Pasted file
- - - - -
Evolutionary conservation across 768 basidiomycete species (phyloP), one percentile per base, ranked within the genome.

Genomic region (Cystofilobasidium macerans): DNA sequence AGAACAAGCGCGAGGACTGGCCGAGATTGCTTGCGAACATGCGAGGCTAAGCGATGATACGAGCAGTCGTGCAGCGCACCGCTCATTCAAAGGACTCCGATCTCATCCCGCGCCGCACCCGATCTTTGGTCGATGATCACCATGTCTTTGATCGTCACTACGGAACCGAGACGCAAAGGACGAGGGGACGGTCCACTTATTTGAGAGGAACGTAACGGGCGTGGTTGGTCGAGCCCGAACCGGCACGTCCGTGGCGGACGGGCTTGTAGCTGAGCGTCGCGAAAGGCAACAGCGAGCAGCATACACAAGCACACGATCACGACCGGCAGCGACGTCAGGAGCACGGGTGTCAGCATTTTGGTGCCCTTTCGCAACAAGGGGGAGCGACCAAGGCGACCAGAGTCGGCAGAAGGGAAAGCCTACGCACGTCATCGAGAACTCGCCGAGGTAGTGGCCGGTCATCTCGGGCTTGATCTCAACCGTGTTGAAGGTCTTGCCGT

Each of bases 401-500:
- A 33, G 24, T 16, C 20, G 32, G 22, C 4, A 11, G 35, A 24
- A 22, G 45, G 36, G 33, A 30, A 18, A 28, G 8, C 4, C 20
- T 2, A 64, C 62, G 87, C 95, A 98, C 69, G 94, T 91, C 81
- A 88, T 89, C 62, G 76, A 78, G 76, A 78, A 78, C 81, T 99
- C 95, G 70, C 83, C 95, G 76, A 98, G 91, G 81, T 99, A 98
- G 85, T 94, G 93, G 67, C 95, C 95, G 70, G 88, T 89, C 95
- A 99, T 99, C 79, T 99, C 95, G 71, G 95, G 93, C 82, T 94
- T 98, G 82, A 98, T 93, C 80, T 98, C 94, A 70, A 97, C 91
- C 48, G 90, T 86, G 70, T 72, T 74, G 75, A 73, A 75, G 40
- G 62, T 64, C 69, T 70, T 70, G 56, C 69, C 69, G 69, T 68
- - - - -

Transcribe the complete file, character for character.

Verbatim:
Evolutionary conservation across 768 basidiomycete species (phyloP), one percentile per base, ranked within the genome.

Genomic region (Cystofilobasidium macerans): DNA sequence AGAACAAGCGCGAGGACTGGCCGAGATTGCTTGCGAACATGCGAGGCTAAGCGATGATACGAGCAGTCGTGCAGCGCACCGCTCATTCAAAGGACTCCGATCTCATCCCGCGCCGCACCCGATCTTTGGTCGATGATCACCATGTCTTTGATCGTCACTACGGAACCGAGACGCAAAGGACGAGGGGACGGTCCACTTATTTGAGAGGAACGTAACGGGCGTGGTTGGTCGAGCCCGAACCGGCACGTCCGTGGCGGACGGGCTTGTAGCTGAGCGTCGCGAAAGGCAACAGCGAGCAGCATACACAAGCACACGATCACGACCGGCAGCGACGTCAGGAGCACGGGTGTCAGCATTTTGGTGCCCTTTCGCAACAAGGGGGAGCGACCAAGGCGACCAGAGTCGGCAGAAGGGAAAGCCTACGCACGTCATCGAGAACTCGCCGAGGTAGTGGCCGGTCATCTCGGGCTTGATCTCAACCGTGTTGAAGGTCTTGCCGT

Each of bases 401-500:
- A 33, G 24, T 16, C 20, G 32, G 22, C 4, A 11, G 35, A 24
- A 22, G 45, G 36, G 33, A 30, A 18, A 28, G 8, C 4, C 20
- T 2, A 64, C 62, G 87, C 95, A 98, C 69, G 94, T 91, C 81
- A 88, T 89, C 62, G 76, A 78, G 76, A 78, A 78, C 81, T 99
- C 95, G 70, C 83, C 95, G 76, A 98, G 91, G 81, T 99, A 98
- G 85, T 94, G 93, G 67, C 95, C 95, G 70, G 88, T 89, C 95
- A 99, T 99, C 79, T 99, C 95, G 71, G 95, G 93, C 82, T 94
- T 98, G 82, A 98, T 93, C 80, T 98, C 94, A 70, A 97, C 91
- C 48, G 90, T 86, G 70, T 72, T 74, G 75, A 73, A 75, G 40
- G 62, T 64, C 69, T 70, T 70, G 56, C 69, C 69, G 69, T 68